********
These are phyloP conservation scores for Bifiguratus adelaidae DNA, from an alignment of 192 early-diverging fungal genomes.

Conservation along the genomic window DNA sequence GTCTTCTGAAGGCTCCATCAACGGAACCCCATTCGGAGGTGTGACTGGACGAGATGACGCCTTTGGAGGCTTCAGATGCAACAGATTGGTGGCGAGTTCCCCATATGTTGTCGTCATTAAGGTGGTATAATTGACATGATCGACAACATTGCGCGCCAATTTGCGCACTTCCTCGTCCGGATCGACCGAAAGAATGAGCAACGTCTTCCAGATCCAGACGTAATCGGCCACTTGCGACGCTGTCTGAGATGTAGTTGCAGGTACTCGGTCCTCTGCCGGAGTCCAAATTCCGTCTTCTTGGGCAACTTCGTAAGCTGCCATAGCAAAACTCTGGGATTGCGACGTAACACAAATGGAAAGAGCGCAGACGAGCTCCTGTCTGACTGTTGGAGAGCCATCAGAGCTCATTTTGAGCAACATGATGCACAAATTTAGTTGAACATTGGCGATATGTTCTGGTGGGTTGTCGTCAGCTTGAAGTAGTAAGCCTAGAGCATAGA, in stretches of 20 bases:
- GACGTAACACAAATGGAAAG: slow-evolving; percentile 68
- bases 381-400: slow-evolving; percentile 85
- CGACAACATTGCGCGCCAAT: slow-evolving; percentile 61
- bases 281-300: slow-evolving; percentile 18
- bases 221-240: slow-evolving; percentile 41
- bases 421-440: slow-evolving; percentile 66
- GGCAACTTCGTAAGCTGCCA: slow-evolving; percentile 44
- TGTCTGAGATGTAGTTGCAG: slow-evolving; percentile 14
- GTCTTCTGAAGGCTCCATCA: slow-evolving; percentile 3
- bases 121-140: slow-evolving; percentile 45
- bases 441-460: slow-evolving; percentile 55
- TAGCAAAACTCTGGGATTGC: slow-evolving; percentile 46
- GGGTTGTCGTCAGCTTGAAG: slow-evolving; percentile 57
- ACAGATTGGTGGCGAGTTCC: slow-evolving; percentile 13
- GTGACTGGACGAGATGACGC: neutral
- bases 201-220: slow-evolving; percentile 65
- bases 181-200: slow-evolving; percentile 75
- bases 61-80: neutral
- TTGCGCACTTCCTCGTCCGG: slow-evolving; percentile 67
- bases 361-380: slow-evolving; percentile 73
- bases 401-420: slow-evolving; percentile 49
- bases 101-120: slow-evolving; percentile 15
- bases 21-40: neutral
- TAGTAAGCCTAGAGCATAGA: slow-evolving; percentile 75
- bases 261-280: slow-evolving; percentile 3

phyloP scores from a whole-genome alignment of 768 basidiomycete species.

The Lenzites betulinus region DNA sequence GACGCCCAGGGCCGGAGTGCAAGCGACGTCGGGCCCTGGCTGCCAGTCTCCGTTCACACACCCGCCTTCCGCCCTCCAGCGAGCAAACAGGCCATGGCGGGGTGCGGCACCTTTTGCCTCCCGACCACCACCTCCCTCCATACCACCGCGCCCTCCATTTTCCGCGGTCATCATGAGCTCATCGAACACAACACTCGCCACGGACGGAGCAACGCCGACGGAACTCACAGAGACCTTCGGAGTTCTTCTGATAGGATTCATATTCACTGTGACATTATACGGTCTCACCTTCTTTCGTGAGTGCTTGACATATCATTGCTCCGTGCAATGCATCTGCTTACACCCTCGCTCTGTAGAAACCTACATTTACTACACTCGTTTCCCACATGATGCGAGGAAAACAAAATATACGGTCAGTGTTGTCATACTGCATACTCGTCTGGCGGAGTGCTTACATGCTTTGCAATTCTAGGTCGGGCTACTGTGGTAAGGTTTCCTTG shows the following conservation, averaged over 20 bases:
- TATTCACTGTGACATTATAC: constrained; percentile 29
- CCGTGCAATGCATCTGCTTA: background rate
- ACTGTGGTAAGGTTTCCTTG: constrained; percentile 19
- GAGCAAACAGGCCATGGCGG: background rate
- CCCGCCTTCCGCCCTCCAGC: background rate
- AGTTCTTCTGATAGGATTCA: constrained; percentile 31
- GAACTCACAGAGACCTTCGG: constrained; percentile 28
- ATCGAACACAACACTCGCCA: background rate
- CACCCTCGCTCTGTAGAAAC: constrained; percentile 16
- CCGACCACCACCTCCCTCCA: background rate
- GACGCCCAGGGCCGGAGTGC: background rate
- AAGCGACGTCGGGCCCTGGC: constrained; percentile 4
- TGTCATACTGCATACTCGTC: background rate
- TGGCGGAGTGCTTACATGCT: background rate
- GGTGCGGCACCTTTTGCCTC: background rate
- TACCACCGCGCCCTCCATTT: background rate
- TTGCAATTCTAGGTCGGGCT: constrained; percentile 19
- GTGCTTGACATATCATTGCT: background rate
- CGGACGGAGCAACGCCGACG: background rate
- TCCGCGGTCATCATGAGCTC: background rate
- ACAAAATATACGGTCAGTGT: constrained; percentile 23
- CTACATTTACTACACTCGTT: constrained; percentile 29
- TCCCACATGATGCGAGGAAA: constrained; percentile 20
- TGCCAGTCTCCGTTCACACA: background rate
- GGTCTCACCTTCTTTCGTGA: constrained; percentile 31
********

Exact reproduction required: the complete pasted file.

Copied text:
These are phyloP conservation scores for Bifiguratus adelaidae DNA, from an alignment of 192 early-diverging fungal genomes.

Conservation along the genomic window DNA sequence GTCTTCTGAAGGCTCCATCAACGGAACCCCATTCGGAGGTGTGACTGGACGAGATGACGCCTTTGGAGGCTTCAGATGCAACAGATTGGTGGCGAGTTCCCCATATGTTGTCGTCATTAAGGTGGTATAATTGACATGATCGACAACATTGCGCGCCAATTTGCGCACTTCCTCGTCCGGATCGACCGAAAGAATGAGCAACGTCTTCCAGATCCAGACGTAATCGGCCACTTGCGACGCTGTCTGAGATGTAGTTGCAGGTACTCGGTCCTCTGCCGGAGTCCAAATTCCGTCTTCTTGGGCAACTTCGTAAGCTGCCATAGCAAAACTCTGGGATTGCGACGTAACACAAATGGAAAGAGCGCAGACGAGCTCCTGTCTGACTGTTGGAGAGCCATCAGAGCTCATTTTGAGCAACATGATGCACAAATTTAGTTGAACATTGGCGATATGTTCTGGTGGGTTGTCGTCAGCTTGAAGTAGTAAGCCTAGAGCATAGA, in stretches of 20 bases:
- GACGTAACACAAATGGAAAG: slow-evolving; percentile 68
- bases 381-400: slow-evolving; percentile 85
- CGACAACATTGCGCGCCAAT: slow-evolving; percentile 61
- bases 281-300: slow-evolving; percentile 18
- bases 221-240: slow-evolving; percentile 41
- bases 421-440: slow-evolving; percentile 66
- GGCAACTTCGTAAGCTGCCA: slow-evolving; percentile 44
- TGTCTGAGATGTAGTTGCAG: slow-evolving; percentile 14
- GTCTTCTGAAGGCTCCATCA: slow-evolving; percentile 3
- bases 121-140: slow-evolving; percentile 45
- bases 441-460: slow-evolving; percentile 55
- TAGCAAAACTCTGGGATTGC: slow-evolving; percentile 46
- GGGTTGTCGTCAGCTTGAAG: slow-evolving; percentile 57
- ACAGATTGGTGGCGAGTTCC: slow-evolving; percentile 13
- GTGACTGGACGAGATGACGC: neutral
- bases 201-220: slow-evolving; percentile 65
- bases 181-200: slow-evolving; percentile 75
- bases 61-80: neutral
- TTGCGCACTTCCTCGTCCGG: slow-evolving; percentile 67
- bases 361-380: slow-evolving; percentile 73
- bases 401-420: slow-evolving; percentile 49
- bases 101-120: slow-evolving; percentile 15
- bases 21-40: neutral
- TAGTAAGCCTAGAGCATAGA: slow-evolving; percentile 75
- bases 261-280: slow-evolving; percentile 3

phyloP scores from a whole-genome alignment of 768 basidiomycete species.

The Lenzites betulinus region DNA sequence GACGCCCAGGGCCGGAGTGCAAGCGACGTCGGGCCCTGGCTGCCAGTCTCCGTTCACACACCCGCCTTCCGCCCTCCAGCGAGCAAACAGGCCATGGCGGGGTGCGGCACCTTTTGCCTCCCGACCACCACCTCCCTCCATACCACCGCGCCCTCCATTTTCCGCGGTCATCATGAGCTCATCGAACACAACACTCGCCACGGACGGAGCAACGCCGACGGAACTCACAGAGACCTTCGGAGTTCTTCTGATAGGATTCATATTCACTGTGACATTATACGGTCTCACCTTCTTTCGTGAGTGCTTGACATATCATTGCTCCGTGCAATGCATCTGCTTACACCCTCGCTCTGTAGAAACCTACATTTACTACACTCGTTTCCCACATGATGCGAGGAAAACAAAATATACGGTCAGTGTTGTCATACTGCATACTCGTCTGGCGGAGTGCTTACATGCTTTGCAATTCTAGGTCGGGCTACTGTGGTAAGGTTTCCTTG shows the following conservation, averaged over 20 bases:
- TATTCACTGTGACATTATAC: constrained; percentile 29
- CCGTGCAATGCATCTGCTTA: background rate
- ACTGTGGTAAGGTTTCCTTG: constrained; percentile 19
- GAGCAAACAGGCCATGGCGG: background rate
- CCCGCCTTCCGCCCTCCAGC: background rate
- AGTTCTTCTGATAGGATTCA: constrained; percentile 31
- GAACTCACAGAGACCTTCGG: constrained; percentile 28
- ATCGAACACAACACTCGCCA: background rate
- CACCCTCGCTCTGTAGAAAC: constrained; percentile 16
- CCGACCACCACCTCCCTCCA: background rate
- GACGCCCAGGGCCGGAGTGC: background rate
- AAGCGACGTCGGGCCCTGGC: constrained; percentile 4
- TGTCATACTGCATACTCGTC: background rate
- TGGCGGAGTGCTTACATGCT: background rate
- GGTGCGGCACCTTTTGCCTC: background rate
- TACCACCGCGCCCTCCATTT: background rate
- TTGCAATTCTAGGTCGGGCT: constrained; percentile 19
- GTGCTTGACATATCATTGCT: background rate
- CGGACGGAGCAACGCCGACG: background rate
- TCCGCGGTCATCATGAGCTC: background rate
- ACAAAATATACGGTCAGTGT: constrained; percentile 23
- CTACATTTACTACACTCGTT: constrained; percentile 29
- TCCCACATGATGCGAGGAAA: constrained; percentile 20
- TGCCAGTCTCCGTTCACACA: background rate
- GGTCTCACCTTCTTTCGTGA: constrained; percentile 31